Friday, September 30, 2011

Interview: Mr. Kim Dong-soo, Chairman, Korea Fair Trade Commission

The Korea Fair Trade Commission (KFTC) is a ministerial-level central administrative organization under the authority of the Prime Minister and also functions as a quasi-judiciary body. The Commission formulates and administers competition policies, and deliberates, decides, and handles antitrust cases. It performs its roles and duties independently without any intervention from an outside organization. The organization is committed to four main mandates : promoting competition, strengthening consumers' rights, creating a competitive environment for SMEs and restraining concentration of economic power. To that end, the Commission enforces 12 laws including the Monopoly Regulation and Fair Trade Act (MRFTA). On 3 January 2011, Mr. Kim Dong-soo was appointed as the new Chairman of the KFTC. Prior to his appointment, he served as the Chairman of the Korea Exim Bank and as the vice minister of the Ministry of Strategy and Finance. In an exclusive interview, he tells me about his priorities and plans ahead.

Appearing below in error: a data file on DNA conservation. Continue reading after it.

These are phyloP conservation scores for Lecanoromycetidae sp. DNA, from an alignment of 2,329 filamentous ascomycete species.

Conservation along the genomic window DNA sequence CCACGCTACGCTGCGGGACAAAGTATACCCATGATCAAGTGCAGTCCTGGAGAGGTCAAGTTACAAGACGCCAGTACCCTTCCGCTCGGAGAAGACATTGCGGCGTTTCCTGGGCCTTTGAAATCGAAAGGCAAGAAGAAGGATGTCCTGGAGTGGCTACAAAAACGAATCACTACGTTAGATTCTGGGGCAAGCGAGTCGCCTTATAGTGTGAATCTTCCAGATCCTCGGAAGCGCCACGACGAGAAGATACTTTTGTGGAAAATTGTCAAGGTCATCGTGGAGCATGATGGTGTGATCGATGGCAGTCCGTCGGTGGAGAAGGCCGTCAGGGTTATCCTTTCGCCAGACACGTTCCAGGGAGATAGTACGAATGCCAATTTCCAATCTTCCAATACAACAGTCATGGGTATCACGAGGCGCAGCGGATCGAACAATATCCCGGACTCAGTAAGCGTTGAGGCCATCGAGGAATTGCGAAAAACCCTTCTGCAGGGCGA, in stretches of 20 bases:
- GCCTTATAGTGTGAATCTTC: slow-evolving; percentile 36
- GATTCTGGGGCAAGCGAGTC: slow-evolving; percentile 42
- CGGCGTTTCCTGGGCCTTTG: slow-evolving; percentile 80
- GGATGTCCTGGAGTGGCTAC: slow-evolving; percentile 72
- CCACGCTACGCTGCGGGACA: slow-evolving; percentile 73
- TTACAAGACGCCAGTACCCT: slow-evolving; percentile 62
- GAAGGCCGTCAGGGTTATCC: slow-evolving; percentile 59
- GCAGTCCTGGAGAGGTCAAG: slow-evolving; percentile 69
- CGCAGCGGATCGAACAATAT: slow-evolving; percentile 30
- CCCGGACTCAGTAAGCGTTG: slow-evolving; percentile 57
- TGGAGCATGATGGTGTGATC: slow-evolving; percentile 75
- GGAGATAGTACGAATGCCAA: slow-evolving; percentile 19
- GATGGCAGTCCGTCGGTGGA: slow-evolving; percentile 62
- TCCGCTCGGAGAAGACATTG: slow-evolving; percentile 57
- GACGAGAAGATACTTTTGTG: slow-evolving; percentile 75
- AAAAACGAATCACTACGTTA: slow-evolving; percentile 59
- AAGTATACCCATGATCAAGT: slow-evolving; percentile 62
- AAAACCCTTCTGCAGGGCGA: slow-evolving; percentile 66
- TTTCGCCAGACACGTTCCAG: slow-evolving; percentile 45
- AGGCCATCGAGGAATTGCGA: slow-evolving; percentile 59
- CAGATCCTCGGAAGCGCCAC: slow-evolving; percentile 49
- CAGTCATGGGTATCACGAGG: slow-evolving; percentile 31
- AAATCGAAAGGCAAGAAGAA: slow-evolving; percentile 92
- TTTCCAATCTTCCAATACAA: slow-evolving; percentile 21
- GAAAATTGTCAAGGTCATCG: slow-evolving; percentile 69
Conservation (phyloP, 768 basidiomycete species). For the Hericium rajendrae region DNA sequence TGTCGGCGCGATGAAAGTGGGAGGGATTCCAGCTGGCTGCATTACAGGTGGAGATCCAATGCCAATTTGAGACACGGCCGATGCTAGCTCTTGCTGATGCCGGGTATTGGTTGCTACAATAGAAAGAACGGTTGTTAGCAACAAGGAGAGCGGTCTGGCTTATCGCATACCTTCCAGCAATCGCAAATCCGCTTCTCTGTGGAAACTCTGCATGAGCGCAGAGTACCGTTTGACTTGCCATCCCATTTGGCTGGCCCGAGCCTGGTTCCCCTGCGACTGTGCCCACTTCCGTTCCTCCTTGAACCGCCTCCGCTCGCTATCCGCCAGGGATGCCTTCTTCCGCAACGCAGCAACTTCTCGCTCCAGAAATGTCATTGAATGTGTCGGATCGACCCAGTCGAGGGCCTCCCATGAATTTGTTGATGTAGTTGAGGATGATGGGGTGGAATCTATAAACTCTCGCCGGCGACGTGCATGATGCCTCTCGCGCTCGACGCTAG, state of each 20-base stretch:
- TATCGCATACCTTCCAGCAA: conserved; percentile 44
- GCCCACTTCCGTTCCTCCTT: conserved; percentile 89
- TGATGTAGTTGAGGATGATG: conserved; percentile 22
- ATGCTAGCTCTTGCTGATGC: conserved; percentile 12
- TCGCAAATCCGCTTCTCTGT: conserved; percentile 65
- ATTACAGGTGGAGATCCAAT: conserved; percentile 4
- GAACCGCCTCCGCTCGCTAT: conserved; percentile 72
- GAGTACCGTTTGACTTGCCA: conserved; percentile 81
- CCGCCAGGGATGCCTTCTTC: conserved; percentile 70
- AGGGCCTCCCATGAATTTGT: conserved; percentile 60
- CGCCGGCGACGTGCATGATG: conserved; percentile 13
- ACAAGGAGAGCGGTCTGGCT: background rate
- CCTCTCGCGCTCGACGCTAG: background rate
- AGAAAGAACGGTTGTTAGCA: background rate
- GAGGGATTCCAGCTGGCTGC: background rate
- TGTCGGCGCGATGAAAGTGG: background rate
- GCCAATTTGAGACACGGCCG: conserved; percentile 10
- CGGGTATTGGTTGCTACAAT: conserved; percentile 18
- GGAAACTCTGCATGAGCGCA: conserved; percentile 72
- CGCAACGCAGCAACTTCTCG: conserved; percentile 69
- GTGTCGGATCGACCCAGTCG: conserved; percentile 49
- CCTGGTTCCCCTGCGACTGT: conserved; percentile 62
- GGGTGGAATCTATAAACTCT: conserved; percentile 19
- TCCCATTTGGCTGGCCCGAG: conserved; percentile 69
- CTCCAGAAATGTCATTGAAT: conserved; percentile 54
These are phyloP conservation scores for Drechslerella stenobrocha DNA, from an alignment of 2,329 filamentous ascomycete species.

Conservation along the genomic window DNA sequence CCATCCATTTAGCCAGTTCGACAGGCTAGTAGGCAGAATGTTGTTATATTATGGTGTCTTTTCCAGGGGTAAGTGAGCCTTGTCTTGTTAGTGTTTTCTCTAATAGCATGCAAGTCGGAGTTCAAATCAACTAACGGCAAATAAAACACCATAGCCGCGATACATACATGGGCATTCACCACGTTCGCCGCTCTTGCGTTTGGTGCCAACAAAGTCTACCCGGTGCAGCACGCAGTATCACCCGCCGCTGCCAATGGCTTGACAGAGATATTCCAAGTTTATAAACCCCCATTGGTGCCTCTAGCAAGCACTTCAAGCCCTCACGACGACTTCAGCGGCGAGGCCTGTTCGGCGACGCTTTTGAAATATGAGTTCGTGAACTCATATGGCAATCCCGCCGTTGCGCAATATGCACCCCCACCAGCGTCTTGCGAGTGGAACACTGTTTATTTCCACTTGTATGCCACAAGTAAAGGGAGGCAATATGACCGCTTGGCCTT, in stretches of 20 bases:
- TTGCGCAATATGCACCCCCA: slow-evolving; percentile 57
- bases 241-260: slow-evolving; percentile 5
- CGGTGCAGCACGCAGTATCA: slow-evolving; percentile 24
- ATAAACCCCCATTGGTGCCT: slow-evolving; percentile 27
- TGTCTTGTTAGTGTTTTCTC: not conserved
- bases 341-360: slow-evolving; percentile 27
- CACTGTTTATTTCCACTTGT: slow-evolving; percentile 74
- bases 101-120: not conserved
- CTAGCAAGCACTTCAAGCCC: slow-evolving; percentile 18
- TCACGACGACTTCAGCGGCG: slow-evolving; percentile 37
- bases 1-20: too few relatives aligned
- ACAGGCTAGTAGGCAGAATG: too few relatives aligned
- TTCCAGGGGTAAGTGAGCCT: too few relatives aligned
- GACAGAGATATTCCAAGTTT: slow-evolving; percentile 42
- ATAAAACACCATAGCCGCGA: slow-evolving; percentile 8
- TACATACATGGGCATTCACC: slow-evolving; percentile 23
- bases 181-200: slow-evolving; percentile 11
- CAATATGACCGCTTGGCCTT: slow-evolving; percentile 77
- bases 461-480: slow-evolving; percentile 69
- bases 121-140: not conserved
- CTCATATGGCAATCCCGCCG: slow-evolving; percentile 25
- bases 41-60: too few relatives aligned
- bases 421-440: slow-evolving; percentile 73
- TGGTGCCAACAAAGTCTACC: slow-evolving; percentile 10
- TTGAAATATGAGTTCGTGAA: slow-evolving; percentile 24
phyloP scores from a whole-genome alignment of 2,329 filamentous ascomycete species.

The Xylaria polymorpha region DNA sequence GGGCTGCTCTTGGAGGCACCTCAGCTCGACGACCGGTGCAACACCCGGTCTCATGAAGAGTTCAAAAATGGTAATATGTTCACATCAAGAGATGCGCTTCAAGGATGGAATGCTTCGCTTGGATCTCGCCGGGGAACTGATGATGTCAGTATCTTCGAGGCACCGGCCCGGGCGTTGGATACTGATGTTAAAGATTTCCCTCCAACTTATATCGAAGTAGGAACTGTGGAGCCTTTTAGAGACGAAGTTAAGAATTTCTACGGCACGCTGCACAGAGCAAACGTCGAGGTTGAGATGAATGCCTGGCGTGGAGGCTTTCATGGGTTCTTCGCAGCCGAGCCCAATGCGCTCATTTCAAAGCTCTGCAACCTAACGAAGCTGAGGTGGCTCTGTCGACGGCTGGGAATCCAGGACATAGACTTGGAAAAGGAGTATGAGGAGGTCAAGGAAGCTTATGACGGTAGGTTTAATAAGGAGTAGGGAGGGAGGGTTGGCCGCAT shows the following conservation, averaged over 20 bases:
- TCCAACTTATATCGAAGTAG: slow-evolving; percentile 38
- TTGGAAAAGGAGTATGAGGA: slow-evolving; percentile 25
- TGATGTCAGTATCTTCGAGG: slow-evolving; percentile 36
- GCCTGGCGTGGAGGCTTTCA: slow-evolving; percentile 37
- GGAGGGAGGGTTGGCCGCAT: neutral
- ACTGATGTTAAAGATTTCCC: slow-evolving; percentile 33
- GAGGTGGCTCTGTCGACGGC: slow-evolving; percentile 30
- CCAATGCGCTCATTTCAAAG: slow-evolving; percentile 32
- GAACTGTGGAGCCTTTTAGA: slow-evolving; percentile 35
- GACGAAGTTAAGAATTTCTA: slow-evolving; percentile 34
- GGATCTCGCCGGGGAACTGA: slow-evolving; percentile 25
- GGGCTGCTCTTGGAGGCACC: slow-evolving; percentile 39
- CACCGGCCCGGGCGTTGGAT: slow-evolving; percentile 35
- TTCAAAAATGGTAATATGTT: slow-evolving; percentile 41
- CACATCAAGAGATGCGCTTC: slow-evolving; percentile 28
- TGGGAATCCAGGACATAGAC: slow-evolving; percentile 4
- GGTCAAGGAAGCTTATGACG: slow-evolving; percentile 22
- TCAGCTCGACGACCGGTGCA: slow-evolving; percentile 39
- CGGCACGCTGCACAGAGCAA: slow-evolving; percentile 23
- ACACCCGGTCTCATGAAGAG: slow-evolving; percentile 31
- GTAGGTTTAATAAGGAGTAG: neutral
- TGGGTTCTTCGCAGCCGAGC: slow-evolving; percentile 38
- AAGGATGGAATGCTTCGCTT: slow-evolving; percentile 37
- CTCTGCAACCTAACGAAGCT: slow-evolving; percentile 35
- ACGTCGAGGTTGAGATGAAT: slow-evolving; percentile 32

Could you tell us about your goals and priorities as chairman of FTC? As chairman of the KFTC in charge of competition and consumer policies, my foremost goal is to make full commitment to the essential function of the organization; promoting competition and empowering consumers. I believe such effort by the KFTC will help the value of “Fair Society", one of the administrative goals of the Korean government, is fully embraced in the market economy of Korea. With the goal of building Fair Society, the government strives to provide just reward, ensure more opportunity and fair competition and achieve social integration based on mutual trust and shared growth. In this respect, it is directly related to competition policy, whose main objective is to promote the sustained growth of the market economy based on free and fair competition. It is also consistent with the “Ecosystemic Development” President Lee Myung-bak suggested in his speech for the 66th anniversary of the national liberation as a new market paradigm to address economic bipolarization and achieve sustained growth of the economy. In that respect, the priority of the KFTC is to make unchanged effort for its essential mission of establishing free and fair market order and ensure the policy benefits are shared by those in a weaker position of our society such as the working class and small companies First, the KFTC will make proactive efforts against anticompetitive conduct such as cartel in areas closely related to ordinary people’s lives, and improve distribution structure and overhaul entry regulations so that the competition-enhancing effect can be felt by market participants. It will also come up with specific policy measures for the shared growth between small and large companies, and change the perception of the business so the business itself makes voluntary efforts toward creating an environment where they can grow together. What do you think are the main challenges that FTC faces in ensuring fair trade? Even though Korea’s history of enforcing competition law is relatively short --30 years-- compared to the EU or the U.S, the country has produced meaningful results in establishing sound market order. But, I believe there are many challenges that lie ahead for the KFTC to take a leap forward. In Korea, cartels and large companies’ unfair business practices still remain as barriers to fair trade due to a combination of historical, structural and cultural factors. First, the government-driven economic development during the 1960s and 70s created imbalance between small and large companies, and business associations have been used as a channel for participating in a cartel. Second, small companies’ heavy dependence on large companies with dominant position in the domestic market has widened the gap in bargaining power between small and large companies, and delayed the development into the competitive market structure. Moreover, influenced by the Confucianism which controls the fundamental part of Korean society, companies have maintained strong solidarity with one another, which has created the business environment occasionally misconstrued as to the formation of cartel. Furthermore, the contract culture where companies enter into a contract with counterparty on an equal footing through due process of law has not been fully established in the Korean business community. In response to those challenges, the KFTC will take legal and institutional measures as well as actively support voluntary efforts by the business community to change the corporate culture with an aim to boost corporate competitiveness and establish sound market order. What is your opinion on the central government’s pledge to foster “shared growth” between large companies and their smaller suppliers? The past government-driven economic strategy highly focused on large companies has made imbalance between small and large companies deeply entrenched in the Korean economy, causing serious problems. Small companies increasingly depended on large companies, which took up dominant share of domestic demand, and this widened the gap in bargaining power between them. Unfair business practices caused by the power gap between small and large companies still remain, disrupting the development of the business ecosystem. Therefore, for sustained growth of the Korean economy, there should be further efforts to achieve the shared growth between small and large companies so that they can compete with each other on an equal footing. To realize the shared growth of small and large companies: ① relevant laws and systems should be improved; ② corporate culture should be changed (by, for example, encouraging the signing of the Agreement on Fair Subcontract and Shared Growth); and ③ there should be active enforcement efforts against law violations. Changes in corporate values and perception through voluntary efforts by companies are particularly important for establishing fair trade practices and the environment for the shared growth. That is because fundamental improvement on this matter can be made only when large companies change their perception, practices, values and culture, and small companies strengthen their competitiveness. With this in mind, the KFTC revised the Fair Subcontract Transaction Act to improve legal grounds for the shared growth between small and large companies, and supported the signing of the Agreement on Fair Subcontract and Shared Growth between 93 large companies and their 32,000 small suppliers. The KFTC will continue such efforts in the latter half this year by improving the criteria for assessing the implementation of the Agreement so that practical benefits from the shared growth efforts (e.g., adjustment in unit prices or sales commissions) can be enjoyed also by second- and lower-tier suppliers. Recently we saw instances of uncooperative behavior or obvious interference by businesses with a Fair Trade Commission investigation. What steps are you taking to ensure that this does not happen in the future? Obstruction of the KFTC’s investigation constitutes an act of defiance of public authority that severely undermines law and order. In that recognition, the KFTC will take all the possible legal measures within its authority against such violation to maintain legal order and send a clear message that the damage incurred to the company by obstruction of an investigation would be severe. For this purpose, the KFTC applies through penalty against those who interfere with an investigation by imposing administrative fines, heightening the ceiling of aggravated surcharge and bringing a charge to the prosecution. The KFTC will continually update its investigative techniques and enhance compliance of respondent companies through valid procedures to achieve administrative objectives without causing unnecessary friction with companies subject to an investigation. As part of the effort, the KFTC set up a digital forensics team to strengthen capability for obtaining digital evidences in May 2010, and provides staff education on investigative techniques on a regular basis. Furthermore, it makes utmost efforts to minimize inconvenience caused by an investigation and ensure procedural fairness by, for instance, informing an investigated company on its rights and clarifying the purpose and scope of an investigation. Moreover, the Ombudsman Program is in operation to listen to complaints of investigated companies that may arise in the course of the KFTC’s investigation. What is your message to EU investors? The EU is a very important economic partner to Korea as the nation’s second-largest export market and the biggest foreign investor that accounts for 43% of the investment destined for Korea. Korea, the 4th-largest trading partner to the EU, also has strong presence in the EU market based on strong collaborative relationship between the two sides with around 500 companies operating there. The Korea-EU FTA that came into effect on July 1, 2010 will open up new horizons for the economic relationship between the two sides with the accelerated market opening, strong push for corporate innovation and enhanced consumer welfare. The KFTC will faithfully perform its role of establishing and enforcing fair rules as a “referee in the market” so that benefits from the open and free market can be maximized across the Korean economy. The Commission will relax regulations, such as entry regulations, to ensure that all the companies in Korea do business freely regardless of their nationality, and take strict approach to unfair business practices that disrupt the market order to protect creative entrepreneurship and consumer rights. Foreign companies operating in Korea have made a lot of efforts to keep up to date with the global standard in competition law, as shown in its active use of the Cartel Leniency Program. I hope they make continued efforts to spread the pro-competitive culture, and understand the Korean government’s firm commitment to development of the market economy. And I assure you that the KFTC is always open to all the foreign business persons in Korea who have any complaints or suggestions in the course of doing business in Korea.